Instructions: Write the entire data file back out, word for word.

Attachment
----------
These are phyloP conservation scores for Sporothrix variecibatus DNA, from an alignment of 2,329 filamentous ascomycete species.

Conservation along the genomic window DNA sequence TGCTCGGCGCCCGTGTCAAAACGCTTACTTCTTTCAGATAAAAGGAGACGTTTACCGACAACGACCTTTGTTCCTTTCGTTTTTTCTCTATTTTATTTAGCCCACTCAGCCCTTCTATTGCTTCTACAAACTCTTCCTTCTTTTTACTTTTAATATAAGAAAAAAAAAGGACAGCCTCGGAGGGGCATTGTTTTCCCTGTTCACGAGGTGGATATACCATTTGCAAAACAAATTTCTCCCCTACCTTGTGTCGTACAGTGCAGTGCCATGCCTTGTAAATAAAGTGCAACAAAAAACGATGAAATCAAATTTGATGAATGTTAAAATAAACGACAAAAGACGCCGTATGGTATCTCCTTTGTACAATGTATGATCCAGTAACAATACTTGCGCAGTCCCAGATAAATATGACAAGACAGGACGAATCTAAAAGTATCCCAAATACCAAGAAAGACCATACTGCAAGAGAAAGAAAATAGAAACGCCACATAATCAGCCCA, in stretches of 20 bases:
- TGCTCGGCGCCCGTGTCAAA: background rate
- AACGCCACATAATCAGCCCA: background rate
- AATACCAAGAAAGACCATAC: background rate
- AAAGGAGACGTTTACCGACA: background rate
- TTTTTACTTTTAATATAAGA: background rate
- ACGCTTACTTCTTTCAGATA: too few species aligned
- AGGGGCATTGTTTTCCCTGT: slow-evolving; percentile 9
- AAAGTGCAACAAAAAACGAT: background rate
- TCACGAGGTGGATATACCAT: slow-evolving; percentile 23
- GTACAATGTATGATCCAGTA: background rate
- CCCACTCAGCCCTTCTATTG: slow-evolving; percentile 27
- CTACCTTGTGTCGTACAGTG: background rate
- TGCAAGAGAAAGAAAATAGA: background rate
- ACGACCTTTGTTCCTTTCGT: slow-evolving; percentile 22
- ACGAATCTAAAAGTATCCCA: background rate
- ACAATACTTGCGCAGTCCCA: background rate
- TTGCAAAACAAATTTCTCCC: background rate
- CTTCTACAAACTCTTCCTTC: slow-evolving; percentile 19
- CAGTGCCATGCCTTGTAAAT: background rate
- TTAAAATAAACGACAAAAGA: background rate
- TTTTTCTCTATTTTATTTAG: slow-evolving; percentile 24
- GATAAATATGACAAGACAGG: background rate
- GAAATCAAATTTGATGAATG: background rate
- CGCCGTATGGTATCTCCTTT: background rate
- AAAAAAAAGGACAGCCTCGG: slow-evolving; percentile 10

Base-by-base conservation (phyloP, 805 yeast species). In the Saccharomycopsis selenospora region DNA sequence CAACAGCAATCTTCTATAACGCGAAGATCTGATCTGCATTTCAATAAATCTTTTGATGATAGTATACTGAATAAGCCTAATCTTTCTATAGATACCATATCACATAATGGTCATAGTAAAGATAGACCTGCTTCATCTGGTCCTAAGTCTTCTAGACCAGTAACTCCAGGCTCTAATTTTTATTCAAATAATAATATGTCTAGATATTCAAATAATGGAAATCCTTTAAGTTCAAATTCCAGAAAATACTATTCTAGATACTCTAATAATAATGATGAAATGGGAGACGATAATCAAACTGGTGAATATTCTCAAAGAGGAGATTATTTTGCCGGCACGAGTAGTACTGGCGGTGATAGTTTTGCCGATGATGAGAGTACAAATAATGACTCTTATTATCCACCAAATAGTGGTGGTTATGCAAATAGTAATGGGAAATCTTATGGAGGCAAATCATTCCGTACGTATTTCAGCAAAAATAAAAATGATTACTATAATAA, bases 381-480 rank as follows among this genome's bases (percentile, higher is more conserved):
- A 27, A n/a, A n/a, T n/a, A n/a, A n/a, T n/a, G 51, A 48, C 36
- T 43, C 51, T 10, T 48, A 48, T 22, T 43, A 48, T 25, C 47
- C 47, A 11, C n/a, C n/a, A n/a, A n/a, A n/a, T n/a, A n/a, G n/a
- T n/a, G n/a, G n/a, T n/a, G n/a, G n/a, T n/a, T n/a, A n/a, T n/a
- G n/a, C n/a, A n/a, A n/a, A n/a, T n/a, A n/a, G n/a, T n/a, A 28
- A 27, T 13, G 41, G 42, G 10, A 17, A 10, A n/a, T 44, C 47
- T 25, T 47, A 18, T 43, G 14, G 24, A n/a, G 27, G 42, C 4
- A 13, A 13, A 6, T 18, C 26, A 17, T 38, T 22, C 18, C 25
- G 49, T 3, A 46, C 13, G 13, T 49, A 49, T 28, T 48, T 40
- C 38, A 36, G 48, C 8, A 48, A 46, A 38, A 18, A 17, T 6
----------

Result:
These are phyloP conservation scores for Sporothrix variecibatus DNA, from an alignment of 2,329 filamentous ascomycete species.

Conservation along the genomic window DNA sequence TGCTCGGCGCCCGTGTCAAAACGCTTACTTCTTTCAGATAAAAGGAGACGTTTACCGACAACGACCTTTGTTCCTTTCGTTTTTTCTCTATTTTATTTAGCCCACTCAGCCCTTCTATTGCTTCTACAAACTCTTCCTTCTTTTTACTTTTAATATAAGAAAAAAAAAGGACAGCCTCGGAGGGGCATTGTTTTCCCTGTTCACGAGGTGGATATACCATTTGCAAAACAAATTTCTCCCCTACCTTGTGTCGTACAGTGCAGTGCCATGCCTTGTAAATAAAGTGCAACAAAAAACGATGAAATCAAATTTGATGAATGTTAAAATAAACGACAAAAGACGCCGTATGGTATCTCCTTTGTACAATGTATGATCCAGTAACAATACTTGCGCAGTCCCAGATAAATATGACAAGACAGGACGAATCTAAAAGTATCCCAAATACCAAGAAAGACCATACTGCAAGAGAAAGAAAATAGAAACGCCACATAATCAGCCCA, in stretches of 20 bases:
- TGCTCGGCGCCCGTGTCAAA: background rate
- AACGCCACATAATCAGCCCA: background rate
- AATACCAAGAAAGACCATAC: background rate
- AAAGGAGACGTTTACCGACA: background rate
- TTTTTACTTTTAATATAAGA: background rate
- ACGCTTACTTCTTTCAGATA: too few species aligned
- AGGGGCATTGTTTTCCCTGT: slow-evolving; percentile 9
- AAAGTGCAACAAAAAACGAT: background rate
- TCACGAGGTGGATATACCAT: slow-evolving; percentile 23
- GTACAATGTATGATCCAGTA: background rate
- CCCACTCAGCCCTTCTATTG: slow-evolving; percentile 27
- CTACCTTGTGTCGTACAGTG: background rate
- TGCAAGAGAAAGAAAATAGA: background rate
- ACGACCTTTGTTCCTTTCGT: slow-evolving; percentile 22
- ACGAATCTAAAAGTATCCCA: background rate
- ACAATACTTGCGCAGTCCCA: background rate
- TTGCAAAACAAATTTCTCCC: background rate
- CTTCTACAAACTCTTCCTTC: slow-evolving; percentile 19
- CAGTGCCATGCCTTGTAAAT: background rate
- TTAAAATAAACGACAAAAGA: background rate
- TTTTTCTCTATTTTATTTAG: slow-evolving; percentile 24
- GATAAATATGACAAGACAGG: background rate
- GAAATCAAATTTGATGAATG: background rate
- CGCCGTATGGTATCTCCTTT: background rate
- AAAAAAAAGGACAGCCTCGG: slow-evolving; percentile 10

Base-by-base conservation (phyloP, 805 yeast species). In the Saccharomycopsis selenospora region DNA sequence CAACAGCAATCTTCTATAACGCGAAGATCTGATCTGCATTTCAATAAATCTTTTGATGATAGTATACTGAATAAGCCTAATCTTTCTATAGATACCATATCACATAATGGTCATAGTAAAGATAGACCTGCTTCATCTGGTCCTAAGTCTTCTAGACCAGTAACTCCAGGCTCTAATTTTTATTCAAATAATAATATGTCTAGATATTCAAATAATGGAAATCCTTTAAGTTCAAATTCCAGAAAATACTATTCTAGATACTCTAATAATAATGATGAAATGGGAGACGATAATCAAACTGGTGAATATTCTCAAAGAGGAGATTATTTTGCCGGCACGAGTAGTACTGGCGGTGATAGTTTTGCCGATGATGAGAGTACAAATAATGACTCTTATTATCCACCAAATAGTGGTGGTTATGCAAATAGTAATGGGAAATCTTATGGAGGCAAATCATTCCGTACGTATTTCAGCAAAAATAAAAATGATTACTATAATAA, bases 381-480 rank as follows among this genome's bases (percentile, higher is more conserved):
- A 27, A n/a, A n/a, T n/a, A n/a, A n/a, T n/a, G 51, A 48, C 36
- T 43, C 51, T 10, T 48, A 48, T 22, T 43, A 48, T 25, C 47
- C 47, A 11, C n/a, C n/a, A n/a, A n/a, A n/a, T n/a, A n/a, G n/a
- T n/a, G n/a, G n/a, T n/a, G n/a, G n/a, T n/a, T n/a, A n/a, T n/a
- G n/a, C n/a, A n/a, A n/a, A n/a, T n/a, A n/a, G n/a, T n/a, A 28
- A 27, T 13, G 41, G 42, G 10, A 17, A 10, A n/a, T 44, C 47
- T 25, T 47, A 18, T 43, G 14, G 24, A n/a, G 27, G 42, C 4
- A 13, A 13, A 6, T 18, C 26, A 17, T 38, T 22, C 18, C 25
- G 49, T 3, A 46, C 13, G 13, T 49, A 49, T 28, T 48, T 40
- C 38, A 36, G 48, C 8, A 48, A 46, A 38, A 18, A 17, T 6